viously included in Rousettus (e.g., Andersen, 1912;
Bergmans and Rozendaal, 1988) but these were sub-
sequently removed (Bergmans, 1997; Giannini and
Simmons, 2003; Giannini et al., 2009; Nesi et al.,
FIG. 5. Biogeographic reconstruction obtained with DIVA
A phylogeny of African pteropodids 81
82 F. C. Almeida, N. P. Giannini, and N. B. Simmons
2013). Remarkably, this is the only genus of Pte ro -
podidae found both in mainland Africa and eastern
Asia. In our analysis, we uncovered an interesting
problem with the identification of Rousettus speci-
mens from Indochina, where the distributions of
R. leschenaultii and R. amplexicaudatus overlap
(see Supplementary Text and Supplementary Fig.
S4). Two Asian Rousettus species are unfortunately
missing from our analyses (R. celebensis and R. lin-
duensis, both from Sulawesi) because neither sam-
ples nor published sequence were available.
In the trees presented herein (Figs. 1–3), a basal
split within Rousettus separates R. amplexicaudatus
from the remaining species in the late Miocene. The
second species to split is R. spinalatus (recorded in
Borneo and Sumatra, Simmons, 2005). Rousettus
leschenaultii appears as sister of a monophyletic
clade that contained all the African species. This is
a new and interesting result, since previous stud-
ies based on the cytochrome bgene alone were not
able to resolve the relationships between African
Rou settus and R. leschenaultii (Goodman et al.,
2010). Our results indicate that Rousettus colonized
Africa only once, in the late Pliocene or early
Pleistocene, and shortly thereafter diversified into
three species: one on the continent (R. aegyptiacus)
and two on islands (R. madagascariensis in Mada -
gascar and R. obliviosus in the Comoros archi -
pelago). Topology of our trees suggests that the first
split was between R. aegyptiacus and the lineage
leading to the island forms. A second split, occurring
in the island lineage, subsequently resulted in the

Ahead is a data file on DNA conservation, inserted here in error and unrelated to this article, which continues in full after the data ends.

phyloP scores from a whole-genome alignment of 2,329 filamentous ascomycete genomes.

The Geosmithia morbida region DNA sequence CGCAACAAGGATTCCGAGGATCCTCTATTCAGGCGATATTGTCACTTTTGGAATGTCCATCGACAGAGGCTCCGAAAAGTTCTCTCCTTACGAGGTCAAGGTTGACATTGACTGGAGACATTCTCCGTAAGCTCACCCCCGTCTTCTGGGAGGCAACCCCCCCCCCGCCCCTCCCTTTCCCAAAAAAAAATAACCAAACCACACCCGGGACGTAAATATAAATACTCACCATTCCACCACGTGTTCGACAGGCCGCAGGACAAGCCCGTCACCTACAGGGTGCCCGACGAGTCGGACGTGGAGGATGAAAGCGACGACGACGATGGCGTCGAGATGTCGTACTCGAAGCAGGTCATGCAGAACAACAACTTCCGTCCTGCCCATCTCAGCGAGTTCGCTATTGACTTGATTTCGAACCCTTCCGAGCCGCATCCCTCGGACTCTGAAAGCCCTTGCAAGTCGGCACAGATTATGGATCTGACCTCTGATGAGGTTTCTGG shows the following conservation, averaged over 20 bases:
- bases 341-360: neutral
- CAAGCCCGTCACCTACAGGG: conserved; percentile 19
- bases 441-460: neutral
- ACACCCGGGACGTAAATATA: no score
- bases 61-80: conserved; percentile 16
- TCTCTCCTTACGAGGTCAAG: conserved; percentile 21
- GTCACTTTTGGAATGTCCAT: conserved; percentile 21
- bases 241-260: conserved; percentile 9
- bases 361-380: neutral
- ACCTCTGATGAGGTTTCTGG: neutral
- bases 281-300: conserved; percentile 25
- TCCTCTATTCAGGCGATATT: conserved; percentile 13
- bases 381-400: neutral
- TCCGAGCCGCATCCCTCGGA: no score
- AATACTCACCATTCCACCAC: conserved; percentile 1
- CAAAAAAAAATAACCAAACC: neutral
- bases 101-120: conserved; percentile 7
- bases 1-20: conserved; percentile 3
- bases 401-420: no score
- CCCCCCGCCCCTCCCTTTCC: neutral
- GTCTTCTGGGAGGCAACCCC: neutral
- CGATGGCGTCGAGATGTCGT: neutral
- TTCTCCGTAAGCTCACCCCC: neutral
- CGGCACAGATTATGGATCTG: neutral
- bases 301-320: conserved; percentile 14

differentiation of R. madagascariensis and R. obliv-
iosus, also in the Early Pleistocene.
The Endemic African Clade
This clade includes a diverse set of species, clas-
sified into nine genera (Stenonycteris, Plerotes,
Myo nycteris, Megaloglossus, Hypsignathus, Nano -
nyc teris, Epomops, Epomophorus, and Micropte ro -
pus). According to our results, the clade has a basal
split into four main lineages corresponding to Steno -
nycteris,Plerotes, Myonycterini, and Epomopho ri -
ni. The relationships among these lineages were
variously resolved by our sequence data, with dif -
ferences across methods and a general lack of
statistical support for any single branching pattern
among the four lineages.
Plerotes and Stenonycteris are each monotypic;
while the former inhabits dry forests and savannas,
the latter is found in montane forests. Plerotes is
known from only about a dozen specimens, and the
holotype has been lost (a neotype has been desig-
nated since then, Bergmans, 1989). Examination of
a recently-captured specimen from Malawi (Sen -
cken berg Museum SMF 85.744), included in our
molecular data set and so far the only adult male in
collections, revealed interesting morphological fea-
tures that apparently link Plerotes to myonyc-
terines. Particularly, the specimen exhibits a ruff of
enlarged, clustered glandular hairs much longer
(> 10 mm) than the surrounding pelage and slightly
paler in coloration. This ruff appears in a few dis-
tantly related megabats but it is typical of myo-
nycterines; thus, locally it represents a potential
morphological synapomorphy supporting a close
rel a tion ship of Plerotes and myonycterines. The lat-
ter includes two genera: Megaloglossus and Myo -
nycteris. Recently, in a comprehensive molecular
anal ysis of this tribe, Lissonycteris angolensis (pre-
viously included in Rousettus) was included in
an expanded Myonycteris (Nesi et al., 2013). In
the same study, genetic discontinuity correlated
with allopatric distribution prompted the erection
of a new species, Megaloglossus azagnyi, and the
recognition of Myonycteris leptodon Andersen,
1908 as a distinctive species, both from West Africa
(Nesi et al., 2013).
The species of Epomophorini are characterized
by conspicuous white hair patches at the base of the
ears. With the exception of Hypsignathus monstro-
sus, males also possess ‘epaulets’, i.e. tufts of white
hair on the shoulders that are used in display (Berg -
mans, 1988). Hypsignathus monstrosus and Nano -
nycteris veldkampii inhabit the rainforests of West
and Central African, while the other epomophorine
species inhabit the adjacent deciduous forests, sa-
vanna woodlands, and montane forests. Within
Epomophorini, we found the only polytypic genera
included in our study that were not monophyletic:
Epomophorus and Epomops. The genus Epomops
has three currently recognized species (Simmons,
2005): E. buettikoferi, E. dobsonii and E. franqueti.